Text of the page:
Politics have a lot in common with movies.
Each relies on a carefully crafted script. Each production costs a lot of money, unless you go independent, which makes you a long shot at best. Each has plenty of drama, and critics grade the "actors" on their performances.
Why else would so many actors and entertainers end up in politics? In the spirit of the presidential election season, let's look at 10 examples of Hollywood exploring the democratic process. Let me forewarn you: Not on this list, because I haven't seen it yet, is "The Ides of March," the 2011 film with George Clooney, Ryan Gosling and Philip Seymour Hoffman -- don't impeach me. "The American President" (1995): Yes, it was warm, fuzzy and idealistic. But shouldn't we believe that we could have a president who isn't a narcissistic, self-serving manipulator whose very essence depends on how much power he wields? Right ... never mind. "Blaze" (1989): This film retells the love story between 1950s Louisiana Gov. Earl Long (played exuberantly by Paul Newman) and stripper Blaze Starr (Lolita Davidovitch). Between his unapologetic affection for Blaze and his push for voting rights for blacks, Long faces long odds at re-election. But, as played by Newman, he emerges as a compelling politician. "Mr. Smith Goes to Washington" (1939): The James Stewart film isn't as much a campaign movie as it is a classic look at the bright and dark sides of the political process. However, politics is almost always about the next election. And Stewart's idealistic Jefferson Smith certainly creates the blueprint for the honest, altruistic candidate. "Primary Colors" (1998): This was fiction. No, really. John Travolta did a surprisingly great job as the philandering, charismatic candidate who was not Bill Clinton. Really. "Wag the Dog" (1997): This was a giant shot of adrenaline to political conspiracy theorists. The president gets ensnared in a scandal just before an election, requiring a spin doctor (Robert DeNiro) and a Hollywood producer (Dustin Hoffman) to create a war of distraction that isn't much more than fictionalized drama played out for TV cameras. "Election" (1999): It's only a high school election, but this dark comedy starring Reese Witherspoon brings out many elements of big-time politics. Witherspoon plays the popular, ambitious (and annoying) girl running unopposed for student body president. When a democracy-loving teacher played by Matthew Broderick drafts a popular athlete to take her on, plot-twisting hilarity ensues. "Bulworth" (1998): If only this happened in real life: Disillusioned Sen. Jay Bulworth, played with reckless hilarity by Warren Beatty, loses his sense of political consequence, causing him to commit the ultimate political no-no: telling the truth. "Bob Roberts" (1992): A joy ride for cynics (especially those who loathe young Republicans), it stars Tim Robbins as a wealthy, connected wannabe political hipster who, as the documentary-style film goes on, turns out to be a rotten power-grabber. Go figure. "All the President's Men" (1976): A superb movie that's almost as good as the book. Technically, it focuses on two Washington Post reporters who unravel the Watergate scandal, yet much of the story was directly related to President Richard M. Nixon's re-election effort. "The Candidate" (1972): This is the gold standard of campaign films. Robert Redford plays a political newcomer and son of a former California governor drafted as an underdog candidate against a popular Republican U.S. senator. Redford rides the turbulence of a realistic-looking campaign that continuously runs up against his idealistic and honest nature. The film features perhaps the greatest line (and closing sentiment) in political film history when, after Redford scores an unexpected victory, he pulls his campaign manager (Peter Boyle) aside and asks, "What do we do now?"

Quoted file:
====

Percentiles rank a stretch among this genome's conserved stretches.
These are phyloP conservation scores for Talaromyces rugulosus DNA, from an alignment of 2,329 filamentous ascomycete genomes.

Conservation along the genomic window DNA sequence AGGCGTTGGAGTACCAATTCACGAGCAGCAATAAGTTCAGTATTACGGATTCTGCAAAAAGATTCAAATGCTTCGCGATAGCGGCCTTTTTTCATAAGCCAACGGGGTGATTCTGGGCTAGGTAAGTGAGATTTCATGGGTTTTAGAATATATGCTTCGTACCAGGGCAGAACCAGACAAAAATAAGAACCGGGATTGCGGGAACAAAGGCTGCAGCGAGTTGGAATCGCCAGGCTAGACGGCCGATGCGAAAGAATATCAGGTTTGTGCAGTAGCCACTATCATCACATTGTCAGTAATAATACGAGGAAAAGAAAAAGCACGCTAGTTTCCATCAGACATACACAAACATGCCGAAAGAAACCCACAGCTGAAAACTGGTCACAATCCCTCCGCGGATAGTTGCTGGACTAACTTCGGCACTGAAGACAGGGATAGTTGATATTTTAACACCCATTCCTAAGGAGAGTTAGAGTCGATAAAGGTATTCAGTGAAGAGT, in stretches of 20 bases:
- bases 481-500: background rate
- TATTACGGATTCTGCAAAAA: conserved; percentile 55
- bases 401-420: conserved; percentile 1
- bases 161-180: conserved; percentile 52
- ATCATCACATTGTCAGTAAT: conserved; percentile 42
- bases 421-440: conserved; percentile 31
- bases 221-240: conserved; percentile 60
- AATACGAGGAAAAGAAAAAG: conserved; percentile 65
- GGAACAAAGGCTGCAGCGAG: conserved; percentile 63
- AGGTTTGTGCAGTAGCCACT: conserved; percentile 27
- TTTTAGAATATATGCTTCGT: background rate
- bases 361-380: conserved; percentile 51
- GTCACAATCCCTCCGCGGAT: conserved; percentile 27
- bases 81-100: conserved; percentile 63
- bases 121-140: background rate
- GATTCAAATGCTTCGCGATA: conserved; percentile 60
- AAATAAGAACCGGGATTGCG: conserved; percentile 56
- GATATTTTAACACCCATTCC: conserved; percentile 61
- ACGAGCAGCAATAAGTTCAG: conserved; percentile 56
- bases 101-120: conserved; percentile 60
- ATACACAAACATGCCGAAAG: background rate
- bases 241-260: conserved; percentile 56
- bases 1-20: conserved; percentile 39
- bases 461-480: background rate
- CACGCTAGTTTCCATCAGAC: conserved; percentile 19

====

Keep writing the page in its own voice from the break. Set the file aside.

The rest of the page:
I'm sure all candidates probably ask that question at some point.
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